IF YOU GO
What: Musical about the adventures of Tracy Turnblad, a plump teen who dances through 1962 Baltimore
When: 7:30 p.m. Wednesday-Saturday, 7 p.m. Sunday and 1:15 p.m. Wednesday, Saturday & selected matinees through Nov. 20.
Where: 1380 Colonial Boulevard, Fort Myers (in Royal Palm Square)
Information: 239-278-4422 or broadwaypalm.com
Something Else: Ticket prices include meal & show; group packages & show-only tickets available
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FORT MYERS — Teens dance, swing and jive to the sounds of the 1960s in Broadway Palm Dinner Theater's new musical "Hairspray," an effervescent, bubblegum confection of a show that preaches love, harmony and great big hair.
"Hairspray," based the 1988 John Waters movie, never met a can of Ultra Clutch hairspray it didn't like. The show follows young Tracy Turnblad through the haze of 1962; Tracy just wants to dance, but she winds up an unlikely civil rights champion. Among her adventures, Tracy manages to integrate the dancing teens of "The Corny Collins Show" and lock lips with Linc Larkin, the dreamiest boy in Baltimore. A 2002 Broadway version ran for six years and won eight Tony awards.
Broadway Palm's production - lacking the obvious star power of a Ricki Lake (the original Tracy), a Divine (the original Edna) or a Marissa Jaret Winokur (Broadway's Tracy) - allows each member of a talented ensemble to shine in ways big and small.
Danielle Arci shimmies into the spotlight as full-bodied heroine Tracy Turnblad. "I Can Hear the Bells" becomes a evocative showstopper (its her best number, by far) in her hands and Arci handles the role's comic demands well. The show's message hasn't changed - "love thy fellow man" - and Arci proves an eager, earnest deliverywoman.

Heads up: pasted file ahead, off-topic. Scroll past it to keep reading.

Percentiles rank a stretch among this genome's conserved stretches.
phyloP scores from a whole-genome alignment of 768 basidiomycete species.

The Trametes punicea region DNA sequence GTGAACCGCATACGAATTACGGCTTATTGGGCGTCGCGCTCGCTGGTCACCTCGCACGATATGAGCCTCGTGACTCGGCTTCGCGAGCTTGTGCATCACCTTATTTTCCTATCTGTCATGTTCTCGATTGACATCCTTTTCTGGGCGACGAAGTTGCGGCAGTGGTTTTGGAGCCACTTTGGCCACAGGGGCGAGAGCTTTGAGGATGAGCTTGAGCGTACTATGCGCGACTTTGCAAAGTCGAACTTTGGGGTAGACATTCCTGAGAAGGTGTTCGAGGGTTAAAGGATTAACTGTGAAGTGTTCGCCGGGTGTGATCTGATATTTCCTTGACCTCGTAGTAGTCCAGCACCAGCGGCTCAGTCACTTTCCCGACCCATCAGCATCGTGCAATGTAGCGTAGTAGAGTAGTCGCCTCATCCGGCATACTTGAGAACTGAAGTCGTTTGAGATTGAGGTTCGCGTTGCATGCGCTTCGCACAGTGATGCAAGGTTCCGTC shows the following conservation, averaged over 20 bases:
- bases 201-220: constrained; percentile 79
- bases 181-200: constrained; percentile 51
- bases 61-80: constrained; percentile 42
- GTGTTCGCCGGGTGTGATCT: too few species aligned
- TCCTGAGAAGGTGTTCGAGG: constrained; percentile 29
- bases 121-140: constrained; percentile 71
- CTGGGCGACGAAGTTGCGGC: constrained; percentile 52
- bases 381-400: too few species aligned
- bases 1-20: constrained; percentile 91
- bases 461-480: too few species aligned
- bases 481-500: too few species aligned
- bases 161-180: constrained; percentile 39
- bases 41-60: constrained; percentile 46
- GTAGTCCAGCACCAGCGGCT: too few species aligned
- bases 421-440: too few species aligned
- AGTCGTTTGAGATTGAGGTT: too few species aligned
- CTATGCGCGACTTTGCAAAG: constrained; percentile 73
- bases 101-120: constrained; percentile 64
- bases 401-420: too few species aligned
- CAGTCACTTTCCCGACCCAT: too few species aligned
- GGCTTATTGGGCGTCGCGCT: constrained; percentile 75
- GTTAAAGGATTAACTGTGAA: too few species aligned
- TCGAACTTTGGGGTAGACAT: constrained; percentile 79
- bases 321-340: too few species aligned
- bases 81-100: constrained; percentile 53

Chuck Caruso dons the 44 Triple EEE bra and striped tent of a house-dress to inhabit the Edna Turnblad role. Famously played by drag queen Divine in the film and a parade of stars on Broadway, Caruso shows off Edna's humanity and style with realism and a sense of dignity that the character demands without turning the show into drag extravaganza. Caruso and Paul Crane (Wilbur Turnblad) bring howls of laughter and one of the biggest rounds of applause of the night with a spectacular "(You're) Timeless to Me" number.
Broadway Palm's "Hairspray" leans toward visual treats over the sonic ones, but one of the night's best moments comes as Nedgra Culp (Motormouth Maybelle), blasts out a roof-raising gospel number, "I Know Where I've Been." Culp breathes life into the soul-baring music and lifts the crowd to its feet in a stirring reminder that the 1960s were a time when African-American were still fighting for their place in society.
Amy Marie McCleary nearly steals the show as big-haired, bad-hearted scheming producer Velma Von Tussle; she's loving the part of vamping villainess, although her big number "Miss Baltimore Crabs" doesn't showcase her voice. Elsewhere, Walter Kemp shows off smooth moves as Seaweed J. Stubbs and one of Broadway Palm's most reliable talents, Scott Moreau, pops up as Corny Collins with deadpan comic timing.
Director Brian Enzman and choreographer McCleary keep the show moving at a snappy pace, yet retain the heartfelt moments that helped the John Waters original become an quirky cult classic. Scenes at the Turnblad home ring with an emotional authenticity while dance numbers leap right off the stage. If your toes aren't tapping during "The Nicest Kids in Town," "Run and Tell That" or "Big, Blonde and Beautiful," check your pulse.
Robert Andrew Kovach's sets and John P. White's costumes sing with the groovy, funky spirit of the 1960s. Pink, purple and tangerine pop up again and again - and the towering wigs give a whole new meaning to the term "hair-raising."
There's nothing new here - just fancy dancing, lively music and great big 44 Triple EEE fun.